Bringing RMAs articles of interest from news.
Currently, there is no tax payable on the first $18,200 working holiday visa makers earn. But from July 1 2016, such visa holders will have to pay tax on every dollar they earn. Farmers who say up to 50 per cent of their seasonal workforce is made up of such visa holders are planning a major lobby against this planned change.
Queensland's peak horticulture lobby groups. Growcom, the Queensland Farmers Federation and Cotton Australia are planning to launch an ‘intensive lobbying campaign’ to highlight the severe impact of the measures on the agricultural sector, which fears an exodus of seasonal farm labour.
"It's very simple. It will deter backpackers from coming and working on our farms," Growcom chief executive officer Pat Hannan recently told ABC Rural Radio.
"Without labour to get the crop into the ground and particularly to get the crop out of the ground, our farmers, some of them, are under threat of losing their businesses. It's really that serious."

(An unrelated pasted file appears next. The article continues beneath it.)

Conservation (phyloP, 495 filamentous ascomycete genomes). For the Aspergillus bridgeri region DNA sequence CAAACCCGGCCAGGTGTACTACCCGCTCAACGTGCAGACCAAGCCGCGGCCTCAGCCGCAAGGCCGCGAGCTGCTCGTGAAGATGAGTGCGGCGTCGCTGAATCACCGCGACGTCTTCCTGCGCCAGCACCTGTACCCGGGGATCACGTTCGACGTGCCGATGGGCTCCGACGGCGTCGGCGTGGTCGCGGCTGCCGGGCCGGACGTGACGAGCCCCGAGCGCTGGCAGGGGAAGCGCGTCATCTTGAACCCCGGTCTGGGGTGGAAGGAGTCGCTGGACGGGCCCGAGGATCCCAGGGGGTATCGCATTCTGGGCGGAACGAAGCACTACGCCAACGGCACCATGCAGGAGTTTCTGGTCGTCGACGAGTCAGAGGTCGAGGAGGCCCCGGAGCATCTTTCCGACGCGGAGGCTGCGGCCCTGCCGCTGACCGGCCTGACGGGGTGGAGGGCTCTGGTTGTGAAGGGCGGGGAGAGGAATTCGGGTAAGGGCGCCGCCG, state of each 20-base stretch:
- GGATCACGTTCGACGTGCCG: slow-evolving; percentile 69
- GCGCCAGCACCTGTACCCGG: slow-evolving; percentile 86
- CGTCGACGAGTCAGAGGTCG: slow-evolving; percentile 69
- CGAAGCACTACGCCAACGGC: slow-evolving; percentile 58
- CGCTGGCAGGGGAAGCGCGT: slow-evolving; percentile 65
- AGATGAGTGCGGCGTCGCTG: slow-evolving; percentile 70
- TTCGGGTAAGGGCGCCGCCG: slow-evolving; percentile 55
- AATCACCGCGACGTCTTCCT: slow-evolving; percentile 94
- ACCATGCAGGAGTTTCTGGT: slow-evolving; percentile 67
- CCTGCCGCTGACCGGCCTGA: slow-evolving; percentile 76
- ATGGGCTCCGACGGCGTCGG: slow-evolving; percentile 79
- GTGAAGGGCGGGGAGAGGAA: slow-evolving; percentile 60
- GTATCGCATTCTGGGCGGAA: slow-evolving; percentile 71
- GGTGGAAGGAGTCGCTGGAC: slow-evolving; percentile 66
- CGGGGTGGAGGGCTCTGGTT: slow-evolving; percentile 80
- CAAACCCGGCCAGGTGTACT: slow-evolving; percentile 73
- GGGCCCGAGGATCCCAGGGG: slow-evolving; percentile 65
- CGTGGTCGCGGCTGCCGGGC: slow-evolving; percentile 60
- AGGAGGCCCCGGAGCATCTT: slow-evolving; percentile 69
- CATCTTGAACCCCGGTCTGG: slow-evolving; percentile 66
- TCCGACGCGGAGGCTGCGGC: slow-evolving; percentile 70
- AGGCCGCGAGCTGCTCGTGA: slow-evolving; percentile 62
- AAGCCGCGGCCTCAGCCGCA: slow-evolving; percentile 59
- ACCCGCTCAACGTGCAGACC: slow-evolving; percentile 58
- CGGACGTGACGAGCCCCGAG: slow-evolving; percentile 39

"When you're saying to backpackers, you might have been paid $22.62 an hour before but now we're only going to pay you $14.59 an hour, I've got to say that gets around pretty quickly and the backpacker community is going to be less inclined to come to Australia to enjoy their working holidays," Mr Hannan said.
He said the decision would hurt farmers and rural communities, which relied on backpacker labour.
"There are a lot of rural communities that survive based on the backpackers and labourers that come into those communities during peak planting and harvest times," Mr Hannan said.
"It's very short-sighted not to take the dramatic effect on the economies of those areas into account when you make changes the way the Government has.
"The backpackers are affected, the growers and farmers are affected and the local rural economies are affected."